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RSB issues hot weather advice to pet owners

With temperatures soaring across South Australia this week, the Royal Society for the Blind has issued a timely reminder to take extra care of our four-legged friends while the heat is on.

“It may seem like common sense to protect your dog from the heat, but dog owners need to remain extra vigilant as the mercury rises”, says RSB Marketing & Fundraising Manager, Darrin Johnson.

According to RSB Guide & Assistance Dog Service Manager, Lindy Hennekam, it’s important to remember some basic tips to keeping your dog as comfortable as possible on hot days.

“Make sure your dog has a constant supply of fresh water, a shaded area to sit in and don’t leave your dog in the car on its own. “It takes just six minutes for a dog to die in a hot car,” she says.

Below, Lindy lists the RSB’s top six tips for keeping dogs cool and safe this summer - 

The RSB’s six tips for keeping dogs cool during a heatwave.

  1. If possible, keep them inside an air-conditioned house. 
    If you're feeling warm, chances are your pets are too. Bring your pets indoors on hot, humid days if the indoor environment is cooler for the animal. Provide them with a cool, shaded area with good ventilation at all times. This is important as many animals cool down via evaporative cooling (panting) which requires adequate air flow
  2. Never leave your dog in a parked car. 
    It takes only minutes for an animal to suffer an agonising death if left in a hot car. Even when the windows are down dogs can still overheat and die. If you see an animal locked in a hot car, call 000 immediately.
  3. Ensure they have access to water at all times. 
    Provide plenty of fresh, cool water in large water containers and make sure there are numerous sources of water in case one is spilt. Place the containers in the shade and add some ice to the water to keep it cool.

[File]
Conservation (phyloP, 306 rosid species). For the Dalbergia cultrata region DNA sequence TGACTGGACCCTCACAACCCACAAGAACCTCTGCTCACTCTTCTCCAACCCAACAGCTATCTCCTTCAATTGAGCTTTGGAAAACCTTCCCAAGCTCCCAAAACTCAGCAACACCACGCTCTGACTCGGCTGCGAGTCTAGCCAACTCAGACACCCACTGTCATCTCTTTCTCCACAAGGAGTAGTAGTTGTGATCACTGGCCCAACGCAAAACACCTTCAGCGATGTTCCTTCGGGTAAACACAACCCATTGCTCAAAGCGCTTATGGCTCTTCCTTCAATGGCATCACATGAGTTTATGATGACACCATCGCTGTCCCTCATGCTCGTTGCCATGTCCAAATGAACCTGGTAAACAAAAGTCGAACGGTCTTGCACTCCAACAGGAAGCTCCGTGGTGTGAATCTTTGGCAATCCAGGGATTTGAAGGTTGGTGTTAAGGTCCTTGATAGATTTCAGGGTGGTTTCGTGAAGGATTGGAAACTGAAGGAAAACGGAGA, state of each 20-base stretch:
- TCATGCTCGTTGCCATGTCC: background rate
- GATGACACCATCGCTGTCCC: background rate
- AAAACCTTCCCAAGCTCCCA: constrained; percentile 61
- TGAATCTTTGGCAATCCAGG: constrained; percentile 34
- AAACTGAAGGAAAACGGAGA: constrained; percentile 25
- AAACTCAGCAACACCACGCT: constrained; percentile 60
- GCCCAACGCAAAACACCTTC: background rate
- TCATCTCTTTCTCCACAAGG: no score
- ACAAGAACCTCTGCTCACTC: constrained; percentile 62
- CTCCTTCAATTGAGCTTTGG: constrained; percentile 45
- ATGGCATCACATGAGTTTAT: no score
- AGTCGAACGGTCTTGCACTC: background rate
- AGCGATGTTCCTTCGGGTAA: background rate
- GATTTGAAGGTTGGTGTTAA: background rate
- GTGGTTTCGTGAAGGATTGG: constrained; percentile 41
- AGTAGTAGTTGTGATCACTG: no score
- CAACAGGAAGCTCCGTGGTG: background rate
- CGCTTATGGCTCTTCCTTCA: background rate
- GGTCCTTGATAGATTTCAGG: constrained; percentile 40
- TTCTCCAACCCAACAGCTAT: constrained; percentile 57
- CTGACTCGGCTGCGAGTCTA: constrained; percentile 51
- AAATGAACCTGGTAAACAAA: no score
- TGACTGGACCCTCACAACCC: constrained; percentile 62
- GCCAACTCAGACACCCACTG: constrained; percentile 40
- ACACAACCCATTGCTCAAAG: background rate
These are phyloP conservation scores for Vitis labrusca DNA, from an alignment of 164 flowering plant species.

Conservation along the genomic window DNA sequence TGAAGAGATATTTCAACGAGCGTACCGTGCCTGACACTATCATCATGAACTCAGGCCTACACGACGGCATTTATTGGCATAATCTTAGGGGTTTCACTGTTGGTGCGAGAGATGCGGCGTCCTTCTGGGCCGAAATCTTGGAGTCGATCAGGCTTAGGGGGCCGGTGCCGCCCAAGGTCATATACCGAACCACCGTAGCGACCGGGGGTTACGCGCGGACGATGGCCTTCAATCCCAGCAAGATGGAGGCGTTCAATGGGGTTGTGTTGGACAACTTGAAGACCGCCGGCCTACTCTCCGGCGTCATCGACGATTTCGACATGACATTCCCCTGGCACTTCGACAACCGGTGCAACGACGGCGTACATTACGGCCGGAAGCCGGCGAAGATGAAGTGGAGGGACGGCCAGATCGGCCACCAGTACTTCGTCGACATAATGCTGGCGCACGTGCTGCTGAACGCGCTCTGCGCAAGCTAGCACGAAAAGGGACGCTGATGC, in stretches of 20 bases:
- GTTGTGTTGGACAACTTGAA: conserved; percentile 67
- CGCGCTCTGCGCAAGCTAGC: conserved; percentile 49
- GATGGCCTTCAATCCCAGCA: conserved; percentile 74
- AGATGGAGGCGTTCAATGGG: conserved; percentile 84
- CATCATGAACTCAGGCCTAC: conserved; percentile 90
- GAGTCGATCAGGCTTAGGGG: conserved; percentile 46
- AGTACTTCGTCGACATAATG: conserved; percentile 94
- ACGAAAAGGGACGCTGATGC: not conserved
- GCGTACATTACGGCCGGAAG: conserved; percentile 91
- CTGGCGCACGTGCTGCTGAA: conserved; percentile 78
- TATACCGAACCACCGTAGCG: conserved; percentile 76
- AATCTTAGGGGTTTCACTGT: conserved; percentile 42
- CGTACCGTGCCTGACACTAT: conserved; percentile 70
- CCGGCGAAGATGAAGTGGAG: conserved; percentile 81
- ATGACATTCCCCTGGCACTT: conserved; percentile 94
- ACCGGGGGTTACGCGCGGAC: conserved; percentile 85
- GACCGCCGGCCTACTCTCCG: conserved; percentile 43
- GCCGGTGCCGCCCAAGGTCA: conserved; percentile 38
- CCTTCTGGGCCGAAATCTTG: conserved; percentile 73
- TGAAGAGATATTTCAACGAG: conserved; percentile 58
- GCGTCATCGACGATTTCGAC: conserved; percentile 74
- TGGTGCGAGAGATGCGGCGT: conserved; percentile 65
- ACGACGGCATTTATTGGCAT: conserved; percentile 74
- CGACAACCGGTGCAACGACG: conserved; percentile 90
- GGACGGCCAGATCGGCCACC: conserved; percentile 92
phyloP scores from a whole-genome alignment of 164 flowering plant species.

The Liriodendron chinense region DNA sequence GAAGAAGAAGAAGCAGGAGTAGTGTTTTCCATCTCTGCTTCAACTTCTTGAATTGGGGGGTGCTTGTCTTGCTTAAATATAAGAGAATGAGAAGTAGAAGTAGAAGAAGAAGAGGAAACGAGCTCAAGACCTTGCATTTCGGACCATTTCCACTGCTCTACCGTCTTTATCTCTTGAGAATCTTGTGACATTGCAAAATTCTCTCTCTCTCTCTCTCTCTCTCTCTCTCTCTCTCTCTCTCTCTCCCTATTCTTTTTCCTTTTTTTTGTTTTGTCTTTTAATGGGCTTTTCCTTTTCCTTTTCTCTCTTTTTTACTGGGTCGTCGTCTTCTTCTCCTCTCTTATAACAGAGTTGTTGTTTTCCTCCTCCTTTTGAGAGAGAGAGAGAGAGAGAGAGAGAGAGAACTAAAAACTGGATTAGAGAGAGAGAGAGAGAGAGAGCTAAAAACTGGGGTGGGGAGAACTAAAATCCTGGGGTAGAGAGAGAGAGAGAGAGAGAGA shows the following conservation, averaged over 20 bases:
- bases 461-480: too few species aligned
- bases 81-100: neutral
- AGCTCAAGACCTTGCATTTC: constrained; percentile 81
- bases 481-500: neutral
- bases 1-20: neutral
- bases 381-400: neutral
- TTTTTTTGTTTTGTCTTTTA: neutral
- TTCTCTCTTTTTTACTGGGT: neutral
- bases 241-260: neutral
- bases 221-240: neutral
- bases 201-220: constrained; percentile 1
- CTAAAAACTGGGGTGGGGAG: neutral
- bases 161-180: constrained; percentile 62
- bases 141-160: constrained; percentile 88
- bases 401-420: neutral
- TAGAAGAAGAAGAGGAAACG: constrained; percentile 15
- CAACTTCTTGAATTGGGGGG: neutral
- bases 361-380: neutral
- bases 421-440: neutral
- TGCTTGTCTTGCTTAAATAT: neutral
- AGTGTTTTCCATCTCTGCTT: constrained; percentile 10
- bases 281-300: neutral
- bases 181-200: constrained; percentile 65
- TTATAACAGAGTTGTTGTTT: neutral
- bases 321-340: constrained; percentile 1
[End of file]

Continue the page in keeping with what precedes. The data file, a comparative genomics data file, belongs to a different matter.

4. Avoid walking your dog in temperatures over 32C. 
    Walking your dog when the ground is too hot can cause serious damage to their paws. Be aware of hot pavement and, where possible, stick to lawn and shaded areas. If you walk your dog early in the morning or late in the afternoon when the temperature is lower, remember the pavement retains a lot of heat. Press your hand to the pavement for five seconds. If it's too hot for your hand, it's too hot for your dog’s paws.
  5. Freeze dog food in water for a cool treat. 
    Freezing dog food in water for a tasty ‘pup-sicle’ treat may not be your choice of the ‘perfect’ way to cool down this summer, but your dog will love you for it!
  6. Allow them to cool off in a paddle pool. 
    Place a clam shell pool in the shade and fill it with water so your dog can wade in the water to keep cool. If your pet's share your yard with children, remember to have all necessary precautions in place, including fencing, in order to keep children safe.